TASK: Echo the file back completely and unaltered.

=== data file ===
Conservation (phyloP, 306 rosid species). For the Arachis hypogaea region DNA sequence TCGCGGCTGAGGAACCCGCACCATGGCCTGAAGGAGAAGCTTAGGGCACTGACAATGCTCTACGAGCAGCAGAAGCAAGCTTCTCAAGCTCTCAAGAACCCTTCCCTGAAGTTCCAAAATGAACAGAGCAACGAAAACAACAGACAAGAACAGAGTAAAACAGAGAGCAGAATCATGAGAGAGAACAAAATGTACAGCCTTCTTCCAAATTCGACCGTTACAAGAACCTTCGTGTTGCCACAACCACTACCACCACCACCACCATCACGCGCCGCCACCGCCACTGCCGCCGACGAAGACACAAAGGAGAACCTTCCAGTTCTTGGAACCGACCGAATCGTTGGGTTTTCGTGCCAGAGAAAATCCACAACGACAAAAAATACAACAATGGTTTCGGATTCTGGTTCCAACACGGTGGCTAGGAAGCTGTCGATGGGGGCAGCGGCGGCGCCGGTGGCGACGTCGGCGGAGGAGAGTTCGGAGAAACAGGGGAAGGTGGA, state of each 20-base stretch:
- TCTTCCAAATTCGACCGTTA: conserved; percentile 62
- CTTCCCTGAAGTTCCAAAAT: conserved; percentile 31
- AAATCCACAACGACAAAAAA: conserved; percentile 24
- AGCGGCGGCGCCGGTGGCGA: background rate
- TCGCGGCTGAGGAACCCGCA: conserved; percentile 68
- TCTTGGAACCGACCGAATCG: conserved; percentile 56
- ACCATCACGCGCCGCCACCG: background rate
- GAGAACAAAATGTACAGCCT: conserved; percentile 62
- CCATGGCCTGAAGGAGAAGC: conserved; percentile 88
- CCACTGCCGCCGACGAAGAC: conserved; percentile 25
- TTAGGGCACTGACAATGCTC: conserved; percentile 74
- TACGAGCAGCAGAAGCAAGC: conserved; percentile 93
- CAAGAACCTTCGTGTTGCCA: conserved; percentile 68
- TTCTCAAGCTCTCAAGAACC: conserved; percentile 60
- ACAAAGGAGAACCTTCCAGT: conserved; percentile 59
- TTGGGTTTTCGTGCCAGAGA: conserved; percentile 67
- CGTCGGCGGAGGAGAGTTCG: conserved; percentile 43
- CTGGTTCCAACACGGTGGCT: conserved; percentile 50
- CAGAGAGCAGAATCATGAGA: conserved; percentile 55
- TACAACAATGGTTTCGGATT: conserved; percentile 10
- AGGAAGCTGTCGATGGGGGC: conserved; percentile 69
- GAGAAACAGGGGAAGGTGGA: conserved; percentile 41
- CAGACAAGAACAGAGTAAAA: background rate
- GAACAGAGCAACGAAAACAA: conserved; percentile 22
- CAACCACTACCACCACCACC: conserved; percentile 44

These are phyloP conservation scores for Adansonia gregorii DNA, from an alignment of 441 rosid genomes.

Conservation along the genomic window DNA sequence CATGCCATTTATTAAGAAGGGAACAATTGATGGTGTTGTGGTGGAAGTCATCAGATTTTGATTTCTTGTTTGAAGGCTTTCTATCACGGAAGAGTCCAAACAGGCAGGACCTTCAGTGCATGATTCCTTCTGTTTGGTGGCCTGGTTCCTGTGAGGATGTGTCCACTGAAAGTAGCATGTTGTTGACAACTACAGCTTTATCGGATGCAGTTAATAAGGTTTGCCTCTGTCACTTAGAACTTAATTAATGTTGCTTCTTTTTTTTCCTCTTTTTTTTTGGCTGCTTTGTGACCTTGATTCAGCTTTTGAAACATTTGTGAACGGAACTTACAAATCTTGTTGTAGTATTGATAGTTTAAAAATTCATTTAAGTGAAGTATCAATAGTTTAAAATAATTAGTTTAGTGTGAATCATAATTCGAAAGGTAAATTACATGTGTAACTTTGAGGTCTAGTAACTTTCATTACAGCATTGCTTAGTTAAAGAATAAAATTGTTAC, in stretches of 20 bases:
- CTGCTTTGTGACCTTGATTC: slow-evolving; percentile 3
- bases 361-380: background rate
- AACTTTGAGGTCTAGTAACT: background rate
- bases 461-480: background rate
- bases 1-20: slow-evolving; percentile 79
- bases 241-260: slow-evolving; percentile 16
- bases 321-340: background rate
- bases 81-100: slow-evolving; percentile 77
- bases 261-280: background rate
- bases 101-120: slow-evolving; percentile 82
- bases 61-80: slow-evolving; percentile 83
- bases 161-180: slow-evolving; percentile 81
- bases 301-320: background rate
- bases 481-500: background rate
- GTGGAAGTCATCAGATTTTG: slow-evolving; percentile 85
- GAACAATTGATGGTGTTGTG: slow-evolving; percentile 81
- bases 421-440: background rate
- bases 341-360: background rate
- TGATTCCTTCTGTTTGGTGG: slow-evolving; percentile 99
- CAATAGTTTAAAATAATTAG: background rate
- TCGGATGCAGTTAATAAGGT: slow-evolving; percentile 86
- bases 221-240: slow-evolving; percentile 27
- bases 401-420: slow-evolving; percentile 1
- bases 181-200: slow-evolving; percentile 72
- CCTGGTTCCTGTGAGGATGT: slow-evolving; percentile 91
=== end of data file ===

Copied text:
Conservation (phyloP, 306 rosid species). For the Arachis hypogaea region DNA sequence TCGCGGCTGAGGAACCCGCACCATGGCCTGAAGGAGAAGCTTAGGGCACTGACAATGCTCTACGAGCAGCAGAAGCAAGCTTCTCAAGCTCTCAAGAACCCTTCCCTGAAGTTCCAAAATGAACAGAGCAACGAAAACAACAGACAAGAACAGAGTAAAACAGAGAGCAGAATCATGAGAGAGAACAAAATGTACAGCCTTCTTCCAAATTCGACCGTTACAAGAACCTTCGTGTTGCCACAACCACTACCACCACCACCACCATCACGCGCCGCCACCGCCACTGCCGCCGACGAAGACACAAAGGAGAACCTTCCAGTTCTTGGAACCGACCGAATCGTTGGGTTTTCGTGCCAGAGAAAATCCACAACGACAAAAAATACAACAATGGTTTCGGATTCTGGTTCCAACACGGTGGCTAGGAAGCTGTCGATGGGGGCAGCGGCGGCGCCGGTGGCGACGTCGGCGGAGGAGAGTTCGGAGAAACAGGGGAAGGTGGA, state of each 20-base stretch:
- TCTTCCAAATTCGACCGTTA: conserved; percentile 62
- CTTCCCTGAAGTTCCAAAAT: conserved; percentile 31
- AAATCCACAACGACAAAAAA: conserved; percentile 24
- AGCGGCGGCGCCGGTGGCGA: background rate
- TCGCGGCTGAGGAACCCGCA: conserved; percentile 68
- TCTTGGAACCGACCGAATCG: conserved; percentile 56
- ACCATCACGCGCCGCCACCG: background rate
- GAGAACAAAATGTACAGCCT: conserved; percentile 62
- CCATGGCCTGAAGGAGAAGC: conserved; percentile 88
- CCACTGCCGCCGACGAAGAC: conserved; percentile 25
- TTAGGGCACTGACAATGCTC: conserved; percentile 74
- TACGAGCAGCAGAAGCAAGC: conserved; percentile 93
- CAAGAACCTTCGTGTTGCCA: conserved; percentile 68
- TTCTCAAGCTCTCAAGAACC: conserved; percentile 60
- ACAAAGGAGAACCTTCCAGT: conserved; percentile 59
- TTGGGTTTTCGTGCCAGAGA: conserved; percentile 67
- CGTCGGCGGAGGAGAGTTCG: conserved; percentile 43
- CTGGTTCCAACACGGTGGCT: conserved; percentile 50
- CAGAGAGCAGAATCATGAGA: conserved; percentile 55
- TACAACAATGGTTTCGGATT: conserved; percentile 10
- AGGAAGCTGTCGATGGGGGC: conserved; percentile 69
- GAGAAACAGGGGAAGGTGGA: conserved; percentile 41
- CAGACAAGAACAGAGTAAAA: background rate
- GAACAGAGCAACGAAAACAA: conserved; percentile 22
- CAACCACTACCACCACCACC: conserved; percentile 44

These are phyloP conservation scores for Adansonia gregorii DNA, from an alignment of 441 rosid genomes.

Conservation along the genomic window DNA sequence CATGCCATTTATTAAGAAGGGAACAATTGATGGTGTTGTGGTGGAAGTCATCAGATTTTGATTTCTTGTTTGAAGGCTTTCTATCACGGAAGAGTCCAAACAGGCAGGACCTTCAGTGCATGATTCCTTCTGTTTGGTGGCCTGGTTCCTGTGAGGATGTGTCCACTGAAAGTAGCATGTTGTTGACAACTACAGCTTTATCGGATGCAGTTAATAAGGTTTGCCTCTGTCACTTAGAACTTAATTAATGTTGCTTCTTTTTTTTCCTCTTTTTTTTTGGCTGCTTTGTGACCTTGATTCAGCTTTTGAAACATTTGTGAACGGAACTTACAAATCTTGTTGTAGTATTGATAGTTTAAAAATTCATTTAAGTGAAGTATCAATAGTTTAAAATAATTAGTTTAGTGTGAATCATAATTCGAAAGGTAAATTACATGTGTAACTTTGAGGTCTAGTAACTTTCATTACAGCATTGCTTAGTTAAAGAATAAAATTGTTAC, in stretches of 20 bases:
- CTGCTTTGTGACCTTGATTC: slow-evolving; percentile 3
- bases 361-380: background rate
- AACTTTGAGGTCTAGTAACT: background rate
- bases 461-480: background rate
- bases 1-20: slow-evolving; percentile 79
- bases 241-260: slow-evolving; percentile 16
- bases 321-340: background rate
- bases 81-100: slow-evolving; percentile 77
- bases 261-280: background rate
- bases 101-120: slow-evolving; percentile 82
- bases 61-80: slow-evolving; percentile 83
- bases 161-180: slow-evolving; percentile 81
- bases 301-320: background rate
- bases 481-500: background rate
- GTGGAAGTCATCAGATTTTG: slow-evolving; percentile 85
- GAACAATTGATGGTGTTGTG: slow-evolving; percentile 81
- bases 421-440: background rate
- bases 341-360: background rate
- TGATTCCTTCTGTTTGGTGG: slow-evolving; percentile 99
- CAATAGTTTAAAATAATTAG: background rate
- TCGGATGCAGTTAATAAGGT: slow-evolving; percentile 86
- bases 221-240: slow-evolving; percentile 27
- bases 401-420: slow-evolving; percentile 1
- bases 181-200: slow-evolving; percentile 72
- CCTGGTTCCTGTGAGGATGT: slow-evolving; percentile 91